Tracey Meares on “Smart, Tough, and Fair: Reducing Crime in 60 Minutes or Less”
In a room packed with faculty from Yale and other prestigious universities, officials from the New Haven Police Department and U.S. Attorney’s Office, and dozens of graduate and law students, Tracey Meares, an ISPS Faculty Fellow, gave her inaugural lecture as the Walton Hale Hamilton Professor of Law on the problem of gun violence in American cities.
Drawing from decades of work, Professor Meares highlighted three conceptual approaches to gun violence that have been underappreciated by both law enforcement and policy makers:
1. Neighborhood context and effects
2. Network structure
3. Legitimacy of the law
The first perspective argues that, despite media depictions and political rhetoric, it is particular neighborhoods within cities, not cities themselves, which have high rates of violence. More importantly, even within statistically violent neighborhoods, there are hot spots or micro-places within those neighborhoods that experience disproportionate numbers of shootings and gun homicides over time.Network theory, in particular work done by Associate Professor of Sociology and ISPS Faculty Fellow Andrew Papachristos, highlights that even within high-risk populations, murder is not randomly or evenly distributed. In other words, not every young black male in a structurally disadvantaged neighborhood is equally likely to be a shooter or a victim of gun violence. Network analysis in Boston, Chicago, Cincinnati, and other cities has shown that violent crime in urban centers, both in terms of victims and perpetrators, is concentrated among a tiny sliver of the total population.
Finally, work on public perceptions of the legitimacy of the law by Yale Law School Professor and ISPS Faculty Fellow Tom Tyler stresses the importance of the characteristics of the interaction between citizens and law enforcement. When people are allowed to explain their side of the story, are treated in a fair and dignified manner by police, and believe that the police are acting out of benevolent interests (and not, say, discriminatory profiling), they are more likely to see the law as legitimate.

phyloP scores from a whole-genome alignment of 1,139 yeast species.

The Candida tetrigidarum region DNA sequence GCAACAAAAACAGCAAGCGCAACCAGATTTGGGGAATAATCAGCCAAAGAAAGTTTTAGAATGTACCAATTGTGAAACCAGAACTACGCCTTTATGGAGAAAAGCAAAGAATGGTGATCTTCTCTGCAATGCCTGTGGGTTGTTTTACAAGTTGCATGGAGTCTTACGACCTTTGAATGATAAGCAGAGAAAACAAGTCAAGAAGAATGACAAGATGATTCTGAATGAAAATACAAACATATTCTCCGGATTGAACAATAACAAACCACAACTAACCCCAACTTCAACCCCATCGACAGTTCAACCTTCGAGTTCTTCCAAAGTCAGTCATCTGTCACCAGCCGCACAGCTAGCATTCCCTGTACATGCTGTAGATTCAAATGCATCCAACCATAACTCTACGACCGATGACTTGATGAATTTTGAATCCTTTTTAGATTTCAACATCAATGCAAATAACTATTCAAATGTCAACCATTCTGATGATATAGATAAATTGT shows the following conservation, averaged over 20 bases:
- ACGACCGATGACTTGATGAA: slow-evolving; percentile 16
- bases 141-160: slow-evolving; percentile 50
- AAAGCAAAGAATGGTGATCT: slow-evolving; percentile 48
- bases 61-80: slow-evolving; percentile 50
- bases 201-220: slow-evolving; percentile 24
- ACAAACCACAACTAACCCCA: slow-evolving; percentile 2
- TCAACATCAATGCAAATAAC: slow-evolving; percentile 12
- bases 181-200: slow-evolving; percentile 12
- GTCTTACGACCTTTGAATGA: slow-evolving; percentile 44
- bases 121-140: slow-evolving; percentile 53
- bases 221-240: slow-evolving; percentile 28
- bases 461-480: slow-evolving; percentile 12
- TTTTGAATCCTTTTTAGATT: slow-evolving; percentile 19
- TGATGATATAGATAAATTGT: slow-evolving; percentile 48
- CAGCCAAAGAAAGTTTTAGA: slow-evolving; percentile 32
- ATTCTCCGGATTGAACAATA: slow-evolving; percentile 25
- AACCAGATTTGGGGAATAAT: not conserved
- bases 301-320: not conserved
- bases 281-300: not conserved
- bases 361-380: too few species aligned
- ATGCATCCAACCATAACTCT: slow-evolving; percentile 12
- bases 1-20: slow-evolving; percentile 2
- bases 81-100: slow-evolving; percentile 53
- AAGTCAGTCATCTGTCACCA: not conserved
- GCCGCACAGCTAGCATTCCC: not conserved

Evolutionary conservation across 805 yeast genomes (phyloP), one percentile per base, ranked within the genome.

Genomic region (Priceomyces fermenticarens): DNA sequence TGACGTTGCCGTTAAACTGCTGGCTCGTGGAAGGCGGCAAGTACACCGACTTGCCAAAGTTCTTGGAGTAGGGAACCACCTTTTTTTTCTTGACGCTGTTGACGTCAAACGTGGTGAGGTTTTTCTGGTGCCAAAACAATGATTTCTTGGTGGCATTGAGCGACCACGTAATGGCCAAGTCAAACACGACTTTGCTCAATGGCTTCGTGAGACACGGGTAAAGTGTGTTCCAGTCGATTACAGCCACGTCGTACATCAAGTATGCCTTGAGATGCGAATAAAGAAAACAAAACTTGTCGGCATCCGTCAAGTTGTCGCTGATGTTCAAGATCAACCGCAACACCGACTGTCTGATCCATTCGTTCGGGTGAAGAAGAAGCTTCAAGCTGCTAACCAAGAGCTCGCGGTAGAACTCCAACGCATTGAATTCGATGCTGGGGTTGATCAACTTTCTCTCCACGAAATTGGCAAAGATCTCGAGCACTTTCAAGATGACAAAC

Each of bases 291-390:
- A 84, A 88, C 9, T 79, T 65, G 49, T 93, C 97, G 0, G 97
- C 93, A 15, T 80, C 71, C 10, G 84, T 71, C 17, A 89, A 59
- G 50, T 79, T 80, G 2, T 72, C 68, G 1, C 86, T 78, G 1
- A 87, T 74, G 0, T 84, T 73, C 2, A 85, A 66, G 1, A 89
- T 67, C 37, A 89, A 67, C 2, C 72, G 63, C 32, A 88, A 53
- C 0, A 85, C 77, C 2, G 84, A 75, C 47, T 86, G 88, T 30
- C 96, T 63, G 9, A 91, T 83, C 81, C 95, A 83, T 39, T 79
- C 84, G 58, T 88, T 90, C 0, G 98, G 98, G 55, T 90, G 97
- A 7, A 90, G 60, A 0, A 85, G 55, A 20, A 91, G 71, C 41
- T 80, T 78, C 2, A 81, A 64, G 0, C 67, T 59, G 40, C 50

With findings like these in mind, Meares and several colleagues implemented Project Safe Neighborhoods (PSN) in Chicago, a violence reduction strategy aimed at reducing gun violence. A key element of the strategy was the “forum,” where high-risk individuals, many of them gang members, were called in to meetings with law enforcement officials and community leaders. This unique model of information dissemination not only stresses the need for violence cessation (as well as promising consequences if it does not) but also provides the promise of assistance to those who are willing to put down their weapons and attempt to turn their lives around.
Meares argued that the forum system is an ideal way to create “common knowledge,” whereby every participant is aware that all the other participants in the room are hearing the same message, being warned of the same consequences for continued violence, and being offered the same type of aid. In a social world where being caught on the street without a gun can mean the difference between life and death, violence reduction often faces the coordination problem of getting everyone to put their guns down at the same time. Common knowledge can thus help to create an avenue for an “honorable exit” for all participants.
In light of a 37 percent drop in quarterly homicide rates in project area, as well as the finding that participation in forums was associated with staying out of prison 30 percent longer than those who did not attend a forum, it’s becoming clear that strategies such as Project Safe Neighborhoods may be an effective way to deal with violent crime in urban areas. Meares also maintained, however, that the success of the forums shows that brute force is not the most effective way to police. Instead, by employing knowledge of neighborhood context, network structure, and the importance of legitimacy in initiatives like PSN, a new mode of interaction between police, criminals, and the community can be forged that may ultimately lead to a reduction in gun violence.